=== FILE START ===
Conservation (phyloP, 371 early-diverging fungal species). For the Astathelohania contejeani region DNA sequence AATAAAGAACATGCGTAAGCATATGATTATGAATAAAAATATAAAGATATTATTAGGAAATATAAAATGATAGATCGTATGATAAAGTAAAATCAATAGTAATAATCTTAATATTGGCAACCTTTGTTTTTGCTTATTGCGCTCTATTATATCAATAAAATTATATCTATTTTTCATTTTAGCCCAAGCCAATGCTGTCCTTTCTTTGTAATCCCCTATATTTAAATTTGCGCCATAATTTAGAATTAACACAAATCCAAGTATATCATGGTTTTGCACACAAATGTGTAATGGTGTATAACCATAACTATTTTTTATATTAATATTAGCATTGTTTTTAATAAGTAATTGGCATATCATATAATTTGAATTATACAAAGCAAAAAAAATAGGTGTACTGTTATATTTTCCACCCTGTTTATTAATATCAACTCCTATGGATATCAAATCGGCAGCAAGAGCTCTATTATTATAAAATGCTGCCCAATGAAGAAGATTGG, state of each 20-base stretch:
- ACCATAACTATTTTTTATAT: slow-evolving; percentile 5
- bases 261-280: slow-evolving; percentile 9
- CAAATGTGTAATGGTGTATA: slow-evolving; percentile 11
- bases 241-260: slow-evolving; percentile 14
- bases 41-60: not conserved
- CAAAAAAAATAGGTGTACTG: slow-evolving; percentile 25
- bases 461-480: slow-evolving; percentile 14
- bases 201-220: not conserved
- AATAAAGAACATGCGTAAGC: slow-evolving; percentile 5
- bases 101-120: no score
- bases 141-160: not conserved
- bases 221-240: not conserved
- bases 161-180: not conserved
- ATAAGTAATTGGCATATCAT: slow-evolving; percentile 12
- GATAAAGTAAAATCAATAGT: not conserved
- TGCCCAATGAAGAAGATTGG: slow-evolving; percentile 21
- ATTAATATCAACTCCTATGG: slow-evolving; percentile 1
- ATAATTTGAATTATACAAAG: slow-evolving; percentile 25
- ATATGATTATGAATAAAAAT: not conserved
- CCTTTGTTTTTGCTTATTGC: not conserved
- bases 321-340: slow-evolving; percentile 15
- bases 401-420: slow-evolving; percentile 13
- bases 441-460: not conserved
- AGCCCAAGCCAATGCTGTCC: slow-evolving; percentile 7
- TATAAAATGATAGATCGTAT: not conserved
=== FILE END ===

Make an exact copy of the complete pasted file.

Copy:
Conservation (phyloP, 371 early-diverging fungal species). For the Astathelohania contejeani region DNA sequence AATAAAGAACATGCGTAAGCATATGATTATGAATAAAAATATAAAGATATTATTAGGAAATATAAAATGATAGATCGTATGATAAAGTAAAATCAATAGTAATAATCTTAATATTGGCAACCTTTGTTTTTGCTTATTGCGCTCTATTATATCAATAAAATTATATCTATTTTTCATTTTAGCCCAAGCCAATGCTGTCCTTTCTTTGTAATCCCCTATATTTAAATTTGCGCCATAATTTAGAATTAACACAAATCCAAGTATATCATGGTTTTGCACACAAATGTGTAATGGTGTATAACCATAACTATTTTTTATATTAATATTAGCATTGTTTTTAATAAGTAATTGGCATATCATATAATTTGAATTATACAAAGCAAAAAAAATAGGTGTACTGTTATATTTTCCACCCTGTTTATTAATATCAACTCCTATGGATATCAAATCGGCAGCAAGAGCTCTATTATTATAAAATGCTGCCCAATGAAGAAGATTGG, state of each 20-base stretch:
- ACCATAACTATTTTTTATAT: slow-evolving; percentile 5
- bases 261-280: slow-evolving; percentile 9
- CAAATGTGTAATGGTGTATA: slow-evolving; percentile 11
- bases 241-260: slow-evolving; percentile 14
- bases 41-60: not conserved
- CAAAAAAAATAGGTGTACTG: slow-evolving; percentile 25
- bases 461-480: slow-evolving; percentile 14
- bases 201-220: not conserved
- AATAAAGAACATGCGTAAGC: slow-evolving; percentile 5
- bases 101-120: no score
- bases 141-160: not conserved
- bases 221-240: not conserved
- bases 161-180: not conserved
- ATAAGTAATTGGCATATCAT: slow-evolving; percentile 12
- GATAAAGTAAAATCAATAGT: not conserved
- TGCCCAATGAAGAAGATTGG: slow-evolving; percentile 21
- ATTAATATCAACTCCTATGG: slow-evolving; percentile 1
- ATAATTTGAATTATACAAAG: slow-evolving; percentile 25
- ATATGATTATGAATAAAAAT: not conserved
- CCTTTGTTTTTGCTTATTGC: not conserved
- bases 321-340: slow-evolving; percentile 15
- bases 401-420: slow-evolving; percentile 13
- bases 441-460: not conserved
- AGCCCAAGCCAATGCTGTCC: slow-evolving; percentile 7
- TATAAAATGATAGATCGTAT: not conserved